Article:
Names of things matter.  Different names have different connotations.  “Divorce” suggests a severing, a sharp splitting or truncating of a relationship.  Some states call divorce “dissolution of marriage.”  It’s softer, giving an impression of a substance dissolving, or an entity resolving perhaps into separate elements (unless, of course, you think of “dissolute,” which creates an image of an inebriated bum.)

I always preferred the softness of “dissolution of marriage,” but clients sometimes made the terminology their own.  One client wanted a “delusion” of marriage, and I wanted to ask, “Maybe you already had that?”  Another talked about seeking a “disillusionment” of marriage, which seemed painfully apt.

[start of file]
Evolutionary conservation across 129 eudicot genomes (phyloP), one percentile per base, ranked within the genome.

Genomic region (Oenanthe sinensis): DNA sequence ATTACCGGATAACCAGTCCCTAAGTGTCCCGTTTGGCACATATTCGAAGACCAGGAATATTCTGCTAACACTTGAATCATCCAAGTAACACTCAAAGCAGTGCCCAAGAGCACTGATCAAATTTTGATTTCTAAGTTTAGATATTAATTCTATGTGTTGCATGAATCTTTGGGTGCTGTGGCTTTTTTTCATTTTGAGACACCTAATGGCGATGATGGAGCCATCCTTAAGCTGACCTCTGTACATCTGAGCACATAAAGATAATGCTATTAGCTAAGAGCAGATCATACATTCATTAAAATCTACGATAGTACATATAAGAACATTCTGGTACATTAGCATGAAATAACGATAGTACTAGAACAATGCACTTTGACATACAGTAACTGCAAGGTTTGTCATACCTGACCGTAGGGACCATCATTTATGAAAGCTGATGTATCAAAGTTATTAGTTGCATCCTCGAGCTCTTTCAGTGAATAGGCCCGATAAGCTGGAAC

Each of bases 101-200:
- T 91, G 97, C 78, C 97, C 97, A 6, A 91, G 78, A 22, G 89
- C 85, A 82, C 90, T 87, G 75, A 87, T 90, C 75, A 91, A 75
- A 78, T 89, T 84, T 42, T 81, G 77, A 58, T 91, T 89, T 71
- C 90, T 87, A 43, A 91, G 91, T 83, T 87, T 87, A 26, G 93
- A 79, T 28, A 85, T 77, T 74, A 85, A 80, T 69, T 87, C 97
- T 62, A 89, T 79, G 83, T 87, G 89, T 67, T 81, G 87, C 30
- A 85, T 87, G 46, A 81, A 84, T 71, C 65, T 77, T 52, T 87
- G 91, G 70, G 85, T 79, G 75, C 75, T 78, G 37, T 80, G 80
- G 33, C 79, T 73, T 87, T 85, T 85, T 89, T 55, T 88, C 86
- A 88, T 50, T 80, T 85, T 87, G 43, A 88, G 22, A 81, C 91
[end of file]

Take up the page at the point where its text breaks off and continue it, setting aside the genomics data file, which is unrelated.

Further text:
In the mediation world, we talk about “re-structuring your relationship.”  Some of us call ourselves “matrimonial” lawyers, or “family” lawyers, rather than “divorce” lawyers.  We are people who “work in relationship conflict.”

If you need that sharp, clean break, by all means, do what the law does and call it a divorce.  If you want something softer or more hopeful, find the language that seems right.  What do you need to call this experience, in your heart?

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